Lightning was interesting, sharp and painful when handled with anything less than respect.
Wind was finicky. Hard to grasp and harder still to hold. But she had always been stubborn.
Earth was steady, grounding and powerful. Always ready for her call.
Water though was forever and always her first lover, a friend, and an ally. As long as she had water, Sakura was complete.
They tangled with Sasuke.
The outcome left Sakura with a bitter taste in her mouth. He was just so fast. She didn’t even have time to call on the water jutsu she had been trying so hard to learn and master. They trudge home in a thunderstorm they couldn’t manage to shake. Sakura was the only one accepting of the drenched rat look.
She spent an entire day at the lake, watching the water sparkle in the sunlight. She built a little dam out of twigs and mud in a stream of water, just to watch the water carve its way though. The stream didn’t break through.
Instead, it found another path around the barrier.
Tsunade concluded the medical component of her apprenticeship, leaving Sakura free to address the fact she was just not fast enough to catch Sasuke. Digging through scrolls, she found one she hadn’t open before, in the pile of complex jutsu or jutsu she simply didn’t have the chakra reserves for.
She had misplaced this one, she concluded later, or her younger self had mistakenly assumed she wouldn’t be able to pull off this jutsu. Parts of it were missing and the theory was very advanced, enough that it almost made her head spin, but Sakura learned how to take a human body apart and put it back together in little over two years. Advanced was relative.
This jutsu was all about control, not chakra, about seals and time and space and the ways between them. It struck her as familiar, but she couldn’t quite place why.
Her interest was perked when Tsunade absently mentioned that there was no medical jutsu for testing an individual nerve without triggering the rest in an area. Sakura turned that thought over and over in her head, before pulling out a blank scroll and calculating how much chakra would be needed to shock a single nerve and hand seals to do it.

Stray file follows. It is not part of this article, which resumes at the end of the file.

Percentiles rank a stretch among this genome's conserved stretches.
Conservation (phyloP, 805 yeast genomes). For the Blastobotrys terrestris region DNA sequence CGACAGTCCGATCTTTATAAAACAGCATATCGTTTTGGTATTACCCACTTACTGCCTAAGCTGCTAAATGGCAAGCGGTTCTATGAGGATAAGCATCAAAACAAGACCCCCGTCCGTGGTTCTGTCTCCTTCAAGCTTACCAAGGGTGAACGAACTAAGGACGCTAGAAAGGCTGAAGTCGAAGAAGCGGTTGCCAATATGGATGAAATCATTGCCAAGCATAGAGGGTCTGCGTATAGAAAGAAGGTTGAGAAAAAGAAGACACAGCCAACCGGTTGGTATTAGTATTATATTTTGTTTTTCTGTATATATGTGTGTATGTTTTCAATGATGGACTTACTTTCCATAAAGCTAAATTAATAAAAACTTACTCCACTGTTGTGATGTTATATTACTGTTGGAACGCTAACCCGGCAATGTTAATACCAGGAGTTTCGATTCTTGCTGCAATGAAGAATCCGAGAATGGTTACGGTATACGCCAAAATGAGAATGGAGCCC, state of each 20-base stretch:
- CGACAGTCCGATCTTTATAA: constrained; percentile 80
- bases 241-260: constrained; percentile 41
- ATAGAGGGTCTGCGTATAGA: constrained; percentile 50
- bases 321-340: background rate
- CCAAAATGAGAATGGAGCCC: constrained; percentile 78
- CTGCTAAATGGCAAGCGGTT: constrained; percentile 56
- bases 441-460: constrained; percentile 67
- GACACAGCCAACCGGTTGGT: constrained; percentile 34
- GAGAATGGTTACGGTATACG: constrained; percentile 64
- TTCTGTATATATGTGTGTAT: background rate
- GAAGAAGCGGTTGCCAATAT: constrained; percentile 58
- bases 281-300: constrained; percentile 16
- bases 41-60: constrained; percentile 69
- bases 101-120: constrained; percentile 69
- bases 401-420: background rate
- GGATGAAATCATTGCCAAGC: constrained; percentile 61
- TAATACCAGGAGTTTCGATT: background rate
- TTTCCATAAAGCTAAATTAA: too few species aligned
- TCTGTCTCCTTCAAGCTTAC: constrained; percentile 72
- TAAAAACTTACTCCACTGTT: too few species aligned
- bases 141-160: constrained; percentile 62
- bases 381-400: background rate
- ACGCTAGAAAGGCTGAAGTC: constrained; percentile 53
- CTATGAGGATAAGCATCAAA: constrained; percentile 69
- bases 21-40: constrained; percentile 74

It could be safely said that Uchiha Sasuke did not see Haruno Sakura coming.
Neither did the rest of Team Kakashi.
She had lost her temper and summoned enough water from nowhere to make a lake, one that everytime Sasuke’s foot touched the surface, water tried to skewer him. His look of complete and utter shock was a victory that would comfort Sakura for the rest of her life.
It wasn’t enough, in the end. The Uchiha had taken the first opportunity he could to retreat in the face of Team Kakashi’s attacks.
No matter how much Naruto badgered her about how cool that was and asking where she learned it, or the weight of Kakashi’s lone eye on her, Sakura kept silent. She didn’t say a word the whole way home, too busy thinking about how she could trap that Uchiha, or maybe drown him, or at least be able to catch him. She needed to work on that time/space jutsu more diligently.
Her team left her. They shouldn’t be surprised that she grew strong without them.
Kakashi tried cornering her when they made it back to Konoha. He tried to be the sensei she needed when she was a genin and offered to teach her the water jutsu she had asked him about all those years ago.
She laughed at him and walked away. Kakashi had had his chance, back when she was nothing, and he had chosen the boys. Sakura had to learn without his guidance. She had learn to outgrow him.
The water was her teacher now.
Black flames covered the land.
Itachi was probably dead considering that Sasuke wasn’t there. It grated in a different way, and Sakura felt her anger bubble to the surface. Sasuke had gotten away again.
She felt the presence of a rainstorm on the horizon, and fueled by her anger, a better part of her chakra, and a few hand seals, she called the monsoon close. Rain fell, so thick that she couldn’t see anything directly around her and it was practically like being in a lake.
The water comforted her, cleared her mind, and her anger ebbed away with the tide. An instinct she had learned to associate with the water told her there was something in the rain.